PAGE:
Curiosity: forget “Cherchez la femme” (Look for the woman.) “Cherchez l’histoire.” (Look for the story.)
We’ve watched the “Occupy ICE” encampment growing in our South Waterfront neighborhood for more that a week and planned to attend the demonstration announced for today. Mid-to late morning, we learned that the demonstration and speeches by several state representatives and Mayor Wheeler would be at City Hall.I went with a couple of neighbors. We stood in the peaceful, supportive crowd of several hundred, as several state representatives spoke forcefully to an enthusiastically receptive audience of the need to reunite asylum-seeking families, retain Oregon’s Sanctuary State status and abolish ICE–pointing out that customs and immigration laws had been enforced for over 150 years before ICE was created as an extra security measure after 9/11. They also noted that drug abuse, alcoholism and crime are much less prevalent in immigrant communities than the population at large.
We left when the band was announced and I went to Portland Art Museum to see a special exhibition of Minor White’s late 30’s/early 40’s photographs of Portland. Most were downtown commercial buildings, with special emphasis on late 19th cen. decorative ironwork, which was holding up better than the concrete walls it embellished.
A couple of Victorian mansions (demolished in the 50’s) were featured in photos from 1942. The close-up of the decorative arch over the front door of the Jacobs-Dolch house caught my eye because I’d seen a somewhat similar image in a cast bronze door-knocker on the Greek Island of Idra, near Piraeus the port of Athens.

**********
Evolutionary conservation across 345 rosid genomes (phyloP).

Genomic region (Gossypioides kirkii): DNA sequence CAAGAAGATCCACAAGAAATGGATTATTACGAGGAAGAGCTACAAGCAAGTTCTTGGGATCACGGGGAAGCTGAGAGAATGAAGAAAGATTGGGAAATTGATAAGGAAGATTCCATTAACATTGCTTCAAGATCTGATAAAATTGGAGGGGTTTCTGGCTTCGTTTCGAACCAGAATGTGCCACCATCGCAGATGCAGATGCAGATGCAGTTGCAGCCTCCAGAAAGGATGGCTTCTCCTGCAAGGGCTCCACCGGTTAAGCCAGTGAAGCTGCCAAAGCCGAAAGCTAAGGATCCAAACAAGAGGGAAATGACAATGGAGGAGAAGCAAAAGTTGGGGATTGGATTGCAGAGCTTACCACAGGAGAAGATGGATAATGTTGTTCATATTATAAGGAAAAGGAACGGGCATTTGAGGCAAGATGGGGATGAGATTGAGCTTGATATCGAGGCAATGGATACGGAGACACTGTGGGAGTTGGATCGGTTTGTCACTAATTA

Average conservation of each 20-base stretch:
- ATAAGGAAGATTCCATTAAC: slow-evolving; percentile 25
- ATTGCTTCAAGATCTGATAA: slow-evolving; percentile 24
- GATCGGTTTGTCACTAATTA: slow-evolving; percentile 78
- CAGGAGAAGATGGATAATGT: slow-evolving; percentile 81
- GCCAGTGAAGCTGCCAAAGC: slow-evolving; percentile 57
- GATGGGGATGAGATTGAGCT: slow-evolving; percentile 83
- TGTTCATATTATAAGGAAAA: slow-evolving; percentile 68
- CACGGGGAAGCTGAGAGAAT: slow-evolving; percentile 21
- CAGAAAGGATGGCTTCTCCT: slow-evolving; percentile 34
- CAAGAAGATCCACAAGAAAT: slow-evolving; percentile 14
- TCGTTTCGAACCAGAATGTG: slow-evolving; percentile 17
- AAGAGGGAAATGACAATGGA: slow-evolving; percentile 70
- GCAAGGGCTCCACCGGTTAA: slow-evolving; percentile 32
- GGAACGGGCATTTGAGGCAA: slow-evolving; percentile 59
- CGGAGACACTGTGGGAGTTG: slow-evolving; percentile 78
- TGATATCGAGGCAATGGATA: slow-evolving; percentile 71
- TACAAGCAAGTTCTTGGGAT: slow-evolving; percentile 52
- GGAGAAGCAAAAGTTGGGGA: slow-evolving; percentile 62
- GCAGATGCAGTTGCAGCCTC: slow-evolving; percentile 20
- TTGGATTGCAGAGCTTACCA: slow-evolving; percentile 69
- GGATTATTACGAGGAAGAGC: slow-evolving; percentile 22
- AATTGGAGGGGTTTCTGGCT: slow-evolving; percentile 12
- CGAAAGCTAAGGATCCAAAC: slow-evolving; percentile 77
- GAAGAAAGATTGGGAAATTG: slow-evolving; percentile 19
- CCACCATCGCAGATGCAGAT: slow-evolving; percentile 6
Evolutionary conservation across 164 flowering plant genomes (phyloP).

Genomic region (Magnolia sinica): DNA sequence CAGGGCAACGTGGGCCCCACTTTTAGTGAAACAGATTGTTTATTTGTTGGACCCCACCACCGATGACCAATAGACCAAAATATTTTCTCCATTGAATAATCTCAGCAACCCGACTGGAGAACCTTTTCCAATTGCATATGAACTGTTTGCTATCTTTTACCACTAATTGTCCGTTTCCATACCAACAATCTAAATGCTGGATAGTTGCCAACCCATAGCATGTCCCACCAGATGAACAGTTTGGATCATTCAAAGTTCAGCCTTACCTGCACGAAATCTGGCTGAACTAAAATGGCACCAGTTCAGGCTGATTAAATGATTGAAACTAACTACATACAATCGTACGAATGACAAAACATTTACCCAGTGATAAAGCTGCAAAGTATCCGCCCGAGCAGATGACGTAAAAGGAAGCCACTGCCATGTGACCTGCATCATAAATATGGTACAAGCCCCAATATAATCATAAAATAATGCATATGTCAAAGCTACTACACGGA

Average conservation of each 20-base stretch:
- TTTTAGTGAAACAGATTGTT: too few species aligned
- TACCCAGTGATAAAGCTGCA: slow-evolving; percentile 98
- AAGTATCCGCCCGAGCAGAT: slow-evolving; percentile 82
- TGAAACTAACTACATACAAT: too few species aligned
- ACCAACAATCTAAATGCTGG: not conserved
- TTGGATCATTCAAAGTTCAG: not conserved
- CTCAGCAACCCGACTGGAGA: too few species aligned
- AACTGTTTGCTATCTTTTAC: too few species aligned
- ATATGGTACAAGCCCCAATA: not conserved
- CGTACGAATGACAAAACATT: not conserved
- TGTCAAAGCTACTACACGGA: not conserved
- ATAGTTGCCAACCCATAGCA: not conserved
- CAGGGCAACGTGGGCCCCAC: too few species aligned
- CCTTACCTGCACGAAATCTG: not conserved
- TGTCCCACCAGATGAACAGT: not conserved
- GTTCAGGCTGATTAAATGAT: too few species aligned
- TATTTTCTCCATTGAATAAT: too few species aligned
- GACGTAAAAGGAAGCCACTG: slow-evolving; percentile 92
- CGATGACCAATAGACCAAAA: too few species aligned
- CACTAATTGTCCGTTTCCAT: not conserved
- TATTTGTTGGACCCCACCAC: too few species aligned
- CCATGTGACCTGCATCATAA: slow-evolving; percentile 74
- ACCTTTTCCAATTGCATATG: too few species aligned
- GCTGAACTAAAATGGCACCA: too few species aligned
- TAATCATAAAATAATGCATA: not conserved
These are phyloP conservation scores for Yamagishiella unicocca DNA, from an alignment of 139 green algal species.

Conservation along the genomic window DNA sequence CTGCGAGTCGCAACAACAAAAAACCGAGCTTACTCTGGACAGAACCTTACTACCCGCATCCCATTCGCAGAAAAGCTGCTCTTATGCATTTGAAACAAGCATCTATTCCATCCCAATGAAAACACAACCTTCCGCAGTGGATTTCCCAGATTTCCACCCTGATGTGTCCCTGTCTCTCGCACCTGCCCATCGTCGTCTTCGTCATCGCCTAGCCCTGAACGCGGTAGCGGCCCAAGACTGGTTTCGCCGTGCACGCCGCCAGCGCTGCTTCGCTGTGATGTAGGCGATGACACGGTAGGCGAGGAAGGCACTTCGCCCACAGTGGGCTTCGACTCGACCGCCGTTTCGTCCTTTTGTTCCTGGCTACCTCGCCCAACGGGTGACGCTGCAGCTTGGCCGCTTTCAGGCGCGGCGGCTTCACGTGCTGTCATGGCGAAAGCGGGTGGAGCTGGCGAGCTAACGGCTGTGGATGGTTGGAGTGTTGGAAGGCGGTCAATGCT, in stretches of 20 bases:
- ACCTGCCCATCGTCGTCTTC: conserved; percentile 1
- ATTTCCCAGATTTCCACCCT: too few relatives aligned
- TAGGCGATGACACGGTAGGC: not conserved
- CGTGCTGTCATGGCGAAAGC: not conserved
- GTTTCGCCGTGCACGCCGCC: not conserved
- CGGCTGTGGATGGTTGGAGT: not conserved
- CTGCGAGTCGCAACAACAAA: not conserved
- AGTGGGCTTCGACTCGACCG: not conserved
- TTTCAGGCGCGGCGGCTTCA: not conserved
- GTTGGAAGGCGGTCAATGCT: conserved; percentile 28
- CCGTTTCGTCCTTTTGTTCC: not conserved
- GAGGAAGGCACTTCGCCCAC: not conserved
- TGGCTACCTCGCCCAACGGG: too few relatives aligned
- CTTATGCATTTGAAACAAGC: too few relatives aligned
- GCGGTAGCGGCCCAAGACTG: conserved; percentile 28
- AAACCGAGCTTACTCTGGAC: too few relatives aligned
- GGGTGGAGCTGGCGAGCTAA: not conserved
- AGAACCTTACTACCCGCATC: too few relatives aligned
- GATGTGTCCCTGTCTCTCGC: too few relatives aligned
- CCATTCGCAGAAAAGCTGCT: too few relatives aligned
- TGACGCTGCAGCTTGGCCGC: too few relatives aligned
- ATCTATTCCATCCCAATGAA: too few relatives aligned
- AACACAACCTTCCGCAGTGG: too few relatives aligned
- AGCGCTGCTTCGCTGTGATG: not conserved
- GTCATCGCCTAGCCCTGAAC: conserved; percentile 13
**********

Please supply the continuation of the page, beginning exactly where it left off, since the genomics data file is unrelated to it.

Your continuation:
My curiosity piqued, I did some superficial on-line research, expecting to find that this was a prevalent image of a Greek household goddess. But the bronze image I saw three years ago resembles similar similar pieces identified as Dionysus and Bacchus.
The demure Hestia was the Greek goddess of the hearth, a protective, sheltering virgin goddess. I’ve now realized that the decorations on the crown of the Idra door-knocker are grape leaves and grapes, not feathers and jewels.
I looked for more images of fancy cast-bronze women’s head door-knockers, now thinking that the Bacchus image evolved into a more feminine version. This type of door-knocker became popular in Great Britain and the US during the Victorian era and replicas are available for around $100.
The image on the Jacobs-Dolch doorway arch may, in fact, represent Hestia. Her eyes are modestly looking down, her headdress looks like the simple drapery that the statue wears and she seems positioned to offer a blessing, rather than announce the arrival of guests.
Once I began writing about these bizarrely disconnected subjects, I realized there is a common theme: doors need to be opened and provide shelter for all who enter.